What this means for veterans receiving CPAP machines in the future is currently unknown.
Step 3: What evidence do I need with Veteran Disability Benefits for Sleep Apnea claim?
Since sleep apnea can be difficult to diagnose, it is essential that you document symptoms and evidence to submit. This includes having a sleep study done (the VA will not accept a diagnosis without a sleep study!), a buddy letter from your spouse, and medical records from your doctor about your symptoms. Keeping a list of your symptoms and treatments can be beneficial evidence to submit.
In fact, even if you have been previously diagnosed with a form of sleep apnea it is highly likely the VA will ask you to have another study conducted.
Remember, you cannot expect the VA to take you just at your word. Many veterans have submitted claims without providing enough proof, resulting in most sleep apnea claims being rejected (as of 2014). This means that it is key to provide as much evidence as possible, leaving very little room for the VA to speculate about anything.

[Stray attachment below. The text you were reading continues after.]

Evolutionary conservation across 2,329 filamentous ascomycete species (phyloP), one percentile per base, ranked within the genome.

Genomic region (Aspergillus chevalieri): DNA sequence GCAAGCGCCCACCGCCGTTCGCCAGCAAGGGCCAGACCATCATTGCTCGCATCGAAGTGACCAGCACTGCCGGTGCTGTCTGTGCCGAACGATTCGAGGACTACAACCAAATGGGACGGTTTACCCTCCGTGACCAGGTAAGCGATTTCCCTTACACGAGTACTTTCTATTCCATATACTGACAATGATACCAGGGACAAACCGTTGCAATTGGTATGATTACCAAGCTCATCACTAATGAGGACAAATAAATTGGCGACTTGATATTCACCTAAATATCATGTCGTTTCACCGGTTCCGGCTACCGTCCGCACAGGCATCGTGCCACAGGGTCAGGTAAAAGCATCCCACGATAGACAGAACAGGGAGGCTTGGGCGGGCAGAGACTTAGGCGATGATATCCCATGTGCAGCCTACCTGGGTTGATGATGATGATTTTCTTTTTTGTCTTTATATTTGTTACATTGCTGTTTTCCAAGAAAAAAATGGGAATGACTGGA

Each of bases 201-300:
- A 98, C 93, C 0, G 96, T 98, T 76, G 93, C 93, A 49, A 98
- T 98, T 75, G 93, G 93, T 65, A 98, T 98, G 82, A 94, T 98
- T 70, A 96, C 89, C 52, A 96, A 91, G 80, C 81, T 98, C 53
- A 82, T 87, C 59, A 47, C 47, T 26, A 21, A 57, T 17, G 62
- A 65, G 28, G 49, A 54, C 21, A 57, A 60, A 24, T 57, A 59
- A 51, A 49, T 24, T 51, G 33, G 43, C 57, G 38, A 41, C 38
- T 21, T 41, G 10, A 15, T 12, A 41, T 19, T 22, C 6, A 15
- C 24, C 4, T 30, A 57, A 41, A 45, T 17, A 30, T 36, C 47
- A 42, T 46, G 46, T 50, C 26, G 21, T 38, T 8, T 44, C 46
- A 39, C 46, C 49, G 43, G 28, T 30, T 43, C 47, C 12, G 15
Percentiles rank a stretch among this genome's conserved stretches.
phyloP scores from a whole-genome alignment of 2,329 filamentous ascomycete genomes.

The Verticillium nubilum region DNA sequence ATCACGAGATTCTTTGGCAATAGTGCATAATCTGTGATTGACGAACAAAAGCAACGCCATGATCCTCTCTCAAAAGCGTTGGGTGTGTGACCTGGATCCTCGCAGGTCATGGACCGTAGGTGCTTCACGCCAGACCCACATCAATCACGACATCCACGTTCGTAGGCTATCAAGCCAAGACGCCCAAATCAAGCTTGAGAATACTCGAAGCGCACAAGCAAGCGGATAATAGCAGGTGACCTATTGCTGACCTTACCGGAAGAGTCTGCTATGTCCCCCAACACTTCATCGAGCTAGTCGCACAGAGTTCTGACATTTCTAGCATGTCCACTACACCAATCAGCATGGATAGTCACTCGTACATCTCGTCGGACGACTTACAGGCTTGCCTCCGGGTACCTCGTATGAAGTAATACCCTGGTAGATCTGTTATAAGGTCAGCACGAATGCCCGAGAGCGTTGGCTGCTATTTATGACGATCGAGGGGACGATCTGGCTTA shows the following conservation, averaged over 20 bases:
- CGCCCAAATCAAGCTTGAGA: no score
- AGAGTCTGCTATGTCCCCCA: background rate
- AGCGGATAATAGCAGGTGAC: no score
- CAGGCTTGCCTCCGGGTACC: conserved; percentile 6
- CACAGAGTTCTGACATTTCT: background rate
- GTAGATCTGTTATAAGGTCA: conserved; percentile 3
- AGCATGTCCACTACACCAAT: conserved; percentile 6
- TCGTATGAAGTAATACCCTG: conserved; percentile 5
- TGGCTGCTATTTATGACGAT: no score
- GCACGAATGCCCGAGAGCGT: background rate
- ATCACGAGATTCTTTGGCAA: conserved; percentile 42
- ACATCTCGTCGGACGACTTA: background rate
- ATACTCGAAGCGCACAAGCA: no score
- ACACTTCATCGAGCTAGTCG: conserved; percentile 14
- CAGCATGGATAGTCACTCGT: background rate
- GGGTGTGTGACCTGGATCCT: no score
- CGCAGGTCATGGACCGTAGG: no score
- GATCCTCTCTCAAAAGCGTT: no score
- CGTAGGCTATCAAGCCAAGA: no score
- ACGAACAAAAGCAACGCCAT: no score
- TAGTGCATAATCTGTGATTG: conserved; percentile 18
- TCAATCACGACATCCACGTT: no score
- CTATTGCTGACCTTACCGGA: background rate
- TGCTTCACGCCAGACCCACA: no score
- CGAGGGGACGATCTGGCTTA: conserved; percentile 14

Sleep apnea has continued to be one of the harder disability claims for veterans to win, meaning you must do your due diligence to get the benefits you deserve for this condition.
By providing your medical records and relating it to a service-connected injury, this will show the VA how the injury and the sleep apnea are linked.
While there is a preparation you need to do to get your claim approved, it is worth it!
Although sleep apnea claims have spiked considerably in recent years, especially with veterans of Iraq and Afghanistan, the VA does not consider sleep apnea presumptive to a service connection.